BUSH "CALLING THE BLUFF OF DEMOCRATS" ON BUDGET: When he takes the House rostrum next week for the State of the Union address, President Bush will list among his goals a balanced federal budget, a shift for a president who has presided over record deficits while aggressively cutting taxes. Politically, analysts say, the president is calling the bluff of Democrats, who won control of Congress in part by accusing Bush of reckless fiscal policies. While Bush now shares the Democrats' goal to erase the deficit by 2012, the politically perilous work of making that happen -- cutting spending or raising taxes -- falls to the Democratic-run Congress. Washington Post: Burden Set to Shift On Balanced Budget

    MANY RNC MEMBERS ANGRY ABOUT MARTINEZ PICK: Rebellion is brewing among conservatives on the Republican National Committee over President's Bush's attempt to "impose" Sen. Mel Martinez of Florida as "general chairman" of the party, who favors "amnesty" for illegal aliens. "I will be voting against Senator Martinez if he is nominated for any chairmanship of the RNC," Tina Benkiser, Texas Republican Party chairman, told The Washington Times yesterday. Bill Crocker, the elected national committeeman from Texas, says that when the RNC convenes here tomorrow, "Absolutely, I will vote against Martinez." The conservatives -- one of whom accused the Bush White House of "outsourcing" party leadership -- say the general-chairman post does not exist under RNC rules, which can be changed only at the party's presidential nominating convention. Washington Times: Choice of Martinez sparks GOP rebellion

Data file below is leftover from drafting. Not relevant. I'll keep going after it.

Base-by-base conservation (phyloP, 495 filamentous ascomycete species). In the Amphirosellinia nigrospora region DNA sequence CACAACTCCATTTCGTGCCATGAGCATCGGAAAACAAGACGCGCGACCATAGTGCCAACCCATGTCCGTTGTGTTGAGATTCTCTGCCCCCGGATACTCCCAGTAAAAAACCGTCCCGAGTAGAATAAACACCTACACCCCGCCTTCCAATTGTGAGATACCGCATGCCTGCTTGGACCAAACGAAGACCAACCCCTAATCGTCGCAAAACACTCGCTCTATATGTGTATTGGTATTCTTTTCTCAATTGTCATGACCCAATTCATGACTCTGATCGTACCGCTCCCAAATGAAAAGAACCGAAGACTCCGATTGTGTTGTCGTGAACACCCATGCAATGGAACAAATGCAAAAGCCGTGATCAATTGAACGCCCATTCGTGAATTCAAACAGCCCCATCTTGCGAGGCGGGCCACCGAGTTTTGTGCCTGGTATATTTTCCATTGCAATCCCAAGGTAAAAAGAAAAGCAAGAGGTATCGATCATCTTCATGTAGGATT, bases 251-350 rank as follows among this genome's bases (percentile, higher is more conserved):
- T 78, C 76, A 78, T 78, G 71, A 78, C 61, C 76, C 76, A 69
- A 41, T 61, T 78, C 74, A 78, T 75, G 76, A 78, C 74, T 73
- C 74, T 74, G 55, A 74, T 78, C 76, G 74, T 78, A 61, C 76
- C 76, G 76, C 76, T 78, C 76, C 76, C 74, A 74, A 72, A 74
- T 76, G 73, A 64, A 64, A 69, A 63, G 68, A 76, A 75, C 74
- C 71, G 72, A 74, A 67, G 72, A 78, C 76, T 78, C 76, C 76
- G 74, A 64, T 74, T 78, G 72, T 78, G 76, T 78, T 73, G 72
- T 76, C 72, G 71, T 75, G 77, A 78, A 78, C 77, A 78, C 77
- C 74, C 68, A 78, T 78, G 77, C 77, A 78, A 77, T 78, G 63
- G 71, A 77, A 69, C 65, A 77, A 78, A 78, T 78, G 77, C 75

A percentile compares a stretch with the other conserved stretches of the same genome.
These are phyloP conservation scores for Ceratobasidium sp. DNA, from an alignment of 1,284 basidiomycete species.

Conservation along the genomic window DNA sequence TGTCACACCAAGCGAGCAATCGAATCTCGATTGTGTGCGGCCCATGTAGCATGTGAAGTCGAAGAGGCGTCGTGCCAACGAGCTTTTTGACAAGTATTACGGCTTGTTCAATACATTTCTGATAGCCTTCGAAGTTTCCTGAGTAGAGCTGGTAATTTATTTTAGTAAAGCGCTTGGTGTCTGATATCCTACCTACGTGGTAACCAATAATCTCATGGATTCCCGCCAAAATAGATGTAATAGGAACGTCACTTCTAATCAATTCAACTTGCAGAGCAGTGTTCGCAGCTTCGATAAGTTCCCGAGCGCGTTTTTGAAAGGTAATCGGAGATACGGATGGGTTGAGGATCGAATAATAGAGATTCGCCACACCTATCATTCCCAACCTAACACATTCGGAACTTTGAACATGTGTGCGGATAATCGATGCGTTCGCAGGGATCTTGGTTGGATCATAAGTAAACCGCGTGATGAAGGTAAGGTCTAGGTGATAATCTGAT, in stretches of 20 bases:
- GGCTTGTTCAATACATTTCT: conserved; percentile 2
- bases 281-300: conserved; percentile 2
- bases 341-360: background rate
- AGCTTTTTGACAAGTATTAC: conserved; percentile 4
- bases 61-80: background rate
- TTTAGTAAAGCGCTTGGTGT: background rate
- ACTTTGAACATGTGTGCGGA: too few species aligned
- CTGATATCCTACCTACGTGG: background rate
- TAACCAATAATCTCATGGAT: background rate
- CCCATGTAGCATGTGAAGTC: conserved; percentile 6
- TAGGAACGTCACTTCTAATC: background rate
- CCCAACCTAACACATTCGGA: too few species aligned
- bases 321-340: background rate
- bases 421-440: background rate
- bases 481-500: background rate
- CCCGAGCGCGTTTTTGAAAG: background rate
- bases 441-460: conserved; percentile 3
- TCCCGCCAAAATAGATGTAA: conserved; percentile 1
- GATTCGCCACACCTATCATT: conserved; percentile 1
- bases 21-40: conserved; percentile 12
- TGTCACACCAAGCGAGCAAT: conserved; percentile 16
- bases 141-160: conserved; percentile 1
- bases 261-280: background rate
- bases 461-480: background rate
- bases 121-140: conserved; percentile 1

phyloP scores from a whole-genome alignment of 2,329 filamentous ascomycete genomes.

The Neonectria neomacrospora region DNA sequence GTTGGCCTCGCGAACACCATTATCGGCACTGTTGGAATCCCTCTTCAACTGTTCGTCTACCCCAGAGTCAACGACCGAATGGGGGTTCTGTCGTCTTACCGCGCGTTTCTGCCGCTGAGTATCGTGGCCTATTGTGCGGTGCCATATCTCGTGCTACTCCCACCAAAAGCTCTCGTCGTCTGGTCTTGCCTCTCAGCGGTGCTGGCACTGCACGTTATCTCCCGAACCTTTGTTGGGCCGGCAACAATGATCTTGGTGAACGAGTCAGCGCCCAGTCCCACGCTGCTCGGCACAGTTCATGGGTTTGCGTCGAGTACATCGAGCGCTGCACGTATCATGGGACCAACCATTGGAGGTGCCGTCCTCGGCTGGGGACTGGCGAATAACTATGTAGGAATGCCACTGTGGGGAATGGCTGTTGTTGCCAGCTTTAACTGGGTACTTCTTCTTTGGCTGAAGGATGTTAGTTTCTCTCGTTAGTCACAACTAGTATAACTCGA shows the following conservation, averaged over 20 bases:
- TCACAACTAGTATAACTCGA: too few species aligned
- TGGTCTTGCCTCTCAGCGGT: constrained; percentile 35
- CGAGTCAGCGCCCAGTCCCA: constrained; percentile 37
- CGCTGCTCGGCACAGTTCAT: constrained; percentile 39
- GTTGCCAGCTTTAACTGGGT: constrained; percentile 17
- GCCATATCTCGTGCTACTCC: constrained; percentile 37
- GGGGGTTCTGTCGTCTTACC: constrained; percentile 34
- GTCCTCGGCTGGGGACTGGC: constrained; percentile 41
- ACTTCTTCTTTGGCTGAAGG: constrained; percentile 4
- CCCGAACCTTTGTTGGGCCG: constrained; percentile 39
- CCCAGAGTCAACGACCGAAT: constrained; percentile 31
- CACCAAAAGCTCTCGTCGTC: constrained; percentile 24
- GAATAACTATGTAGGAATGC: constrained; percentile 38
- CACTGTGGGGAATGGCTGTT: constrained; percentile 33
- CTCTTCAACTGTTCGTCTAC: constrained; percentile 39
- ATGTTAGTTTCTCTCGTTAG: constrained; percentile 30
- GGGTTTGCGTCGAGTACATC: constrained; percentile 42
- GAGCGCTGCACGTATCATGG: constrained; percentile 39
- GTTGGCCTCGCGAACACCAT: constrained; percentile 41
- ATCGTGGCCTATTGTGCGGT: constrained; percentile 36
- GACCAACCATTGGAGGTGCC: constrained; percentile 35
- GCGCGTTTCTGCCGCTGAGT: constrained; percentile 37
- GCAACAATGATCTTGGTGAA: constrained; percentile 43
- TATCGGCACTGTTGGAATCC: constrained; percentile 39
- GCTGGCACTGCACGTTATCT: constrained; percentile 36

DEMS "COMMITTED TO GOVERNING FROM THE CENTER": The promise may not outlast their political honeymoon, but Democratic Congressional leaders say they are committed to governing from the center, and not just on bread-and-butter issues like raising the minimum wage or increasing aid for education. They also hope to bring that philosophy to bear on some of the most divisive social issues in politics, like abortion. In their first days in session, Senate Democratic leaders reintroduced a bill that they said was indicative of their new approach: the Prevention First Act, which seeks to reduce the number of abortions by expanding access to birth control, family planning and sex education. In the House last week, Democrats showcased a vote on expanding federal financing for embryonic stem cell research, which, despite fierce opposition from many conservatives, has won bipartisan support among lawmakers — and voters — who are otherwise divided on abortion. New York Times: Democrats Seek the Middle on Social Issues